|Publication number||US6761285 B2|
|Application number||US 10/072,572|
|Publication date||Jul 13, 2004|
|Filing date||Feb 8, 2002|
|Priority date||Feb 9, 2001|
|Also published as||CA2370989A1, US20020125268|
|Publication number||072572, 10072572, US 6761285 B2, US 6761285B2, US-B2-6761285, US6761285 B2, US6761285B2|
|Original Assignee||Claudio Bertone|
|Export Citation||BiBTeX, EndNote, RefMan|
|Patent Citations (8), Referenced by (12), Classifications (13), Legal Events (4)|
|External Links: USPTO, USPTO Assignment, Espacenet|
This application claims the benefit of priority to U.S. Provisional Application Serial No. 60/267,638, titled “Multi-Flavored Hot Beverage Condiment Dispenser,” filed on Feb. 9, 2001, and incorporated in this application by reference.
The present invention relates to an automated apparatus for dispensing a liquid whitener such as cream, half cream and half milk, whole milk, skim milk, 2% milk or creamer and a liquid additive such as liquid sugar, liquid French vanilla, liquid cinnamon, liquid hazelnut or liquid Irish cream. The liquid whitener and liquid additive are both dispensed in a single cup containing a potable beverage such as coffee, tea or hot chocolate.
Heretofore, milk has been dispensed by utilizing small (½ ounce) plastic cups with a paper cover that is peeled off. This means of merchandising milk has many inherent problems, including, spoilage, waste, lost sales, higher operating costs, theft and low product variety. These portion packs are held in a plastic merchandiser that takes up approximately 8″ or more of counter space.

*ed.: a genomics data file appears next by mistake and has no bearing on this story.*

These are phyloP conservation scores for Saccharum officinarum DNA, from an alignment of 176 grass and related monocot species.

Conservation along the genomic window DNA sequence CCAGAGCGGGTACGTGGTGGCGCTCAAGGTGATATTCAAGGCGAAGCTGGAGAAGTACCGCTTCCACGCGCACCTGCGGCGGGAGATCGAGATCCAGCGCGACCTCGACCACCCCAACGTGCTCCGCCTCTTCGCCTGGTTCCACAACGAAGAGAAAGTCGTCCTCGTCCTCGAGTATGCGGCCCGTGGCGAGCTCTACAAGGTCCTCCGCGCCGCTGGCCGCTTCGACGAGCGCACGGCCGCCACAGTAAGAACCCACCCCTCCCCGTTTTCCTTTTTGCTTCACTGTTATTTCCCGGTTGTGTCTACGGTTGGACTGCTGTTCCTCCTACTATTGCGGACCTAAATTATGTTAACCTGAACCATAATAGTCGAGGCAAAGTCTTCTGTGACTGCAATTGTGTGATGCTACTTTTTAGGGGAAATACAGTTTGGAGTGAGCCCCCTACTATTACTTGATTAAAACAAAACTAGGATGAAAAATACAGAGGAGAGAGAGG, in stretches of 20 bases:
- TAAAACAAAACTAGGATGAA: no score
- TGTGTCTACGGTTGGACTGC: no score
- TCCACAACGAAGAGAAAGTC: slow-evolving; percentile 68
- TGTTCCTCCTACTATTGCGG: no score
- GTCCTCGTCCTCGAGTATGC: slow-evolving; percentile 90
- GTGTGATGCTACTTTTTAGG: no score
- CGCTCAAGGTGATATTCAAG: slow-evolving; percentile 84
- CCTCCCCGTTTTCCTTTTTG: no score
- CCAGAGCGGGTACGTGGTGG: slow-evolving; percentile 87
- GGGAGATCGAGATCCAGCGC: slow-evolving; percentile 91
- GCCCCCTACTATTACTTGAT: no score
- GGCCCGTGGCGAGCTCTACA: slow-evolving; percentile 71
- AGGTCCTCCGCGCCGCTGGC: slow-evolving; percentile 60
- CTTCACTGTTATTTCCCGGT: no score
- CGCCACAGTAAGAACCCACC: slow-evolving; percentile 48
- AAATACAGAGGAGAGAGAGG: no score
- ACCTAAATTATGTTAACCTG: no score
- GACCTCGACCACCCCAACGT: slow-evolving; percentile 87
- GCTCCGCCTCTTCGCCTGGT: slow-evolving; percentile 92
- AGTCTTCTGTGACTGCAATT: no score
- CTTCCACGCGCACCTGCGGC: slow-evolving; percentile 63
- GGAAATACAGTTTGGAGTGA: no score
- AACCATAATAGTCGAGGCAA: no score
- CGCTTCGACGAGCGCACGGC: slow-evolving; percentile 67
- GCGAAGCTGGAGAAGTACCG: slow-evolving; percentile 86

In order to flavor and whiten coffee in today's market the customers only option is to use pre-flavored ½ ounce portion packs. These are pre-flavored within the portioned servings. The inherent problems remain spoilage, theft, waste and inflexibility. These portions packs are also held in a plastic merchandiser usually stacked above the milk portion packs.
It is also possible to dispense milk through a bulk milk dispenser having usually one or two plastic bulk bags of milk products in a refrigerated chamber. These types of units are designed for free flow type operation. Meaning that their customer would have to dislodge a lever in order to have the milk flow and then would have to re-engage the lever in order to stop the flow. Although these systems solved some of the problems like theft and spoilage they did not solve key flexibility and multi tasking problems that are addressed by the present invention. These machines are not capable of controlling a portion of milk, which is for example dispensing ½ ounce at a time. The other limiting factor is that most machines use one or two bags and therefore can dispense only one or two products. The operator does not have enough variety. If the operator wanted to dispense a flavored cream (French Vanilla, Hazelnut, Irish Cream etc) from one of these units the operator would have to remove one of the milk products. Therefore, in order to add more than two types of products the operator would have to add another machine as a result the operator has to use up additional counter space which is extremely valuable to the c-store and restaurant operator. The standard bulk cream machine is currently 14″ wide, if the operator wants to add an additional option they must add an additional bulk whitener and utilize an additional 14 inches in counter space. In order to offer the same product variety as the 16″ wide apparatus to be described, the current market options would require the utilization of 54″ or more of counter space.
Sugar packets or Sweet & Low packets contain 15 grams of sweetener and are merchandised in plastic containers that can take up 8 to 10 inches of counter space. The inherent problems with this system are waste, messiness, theft and lost sales due to non-availability of the products due to the aforementioned reasons. A disadvantage is also the fact that these packets must be stored in containers that take up valuable counter space. In the food service/convenience store industry counter space utilization is instrumental in the success of a store. So much so that profits are calculated on a square inch basis. The sweetener section will occupy approximately 8 inches.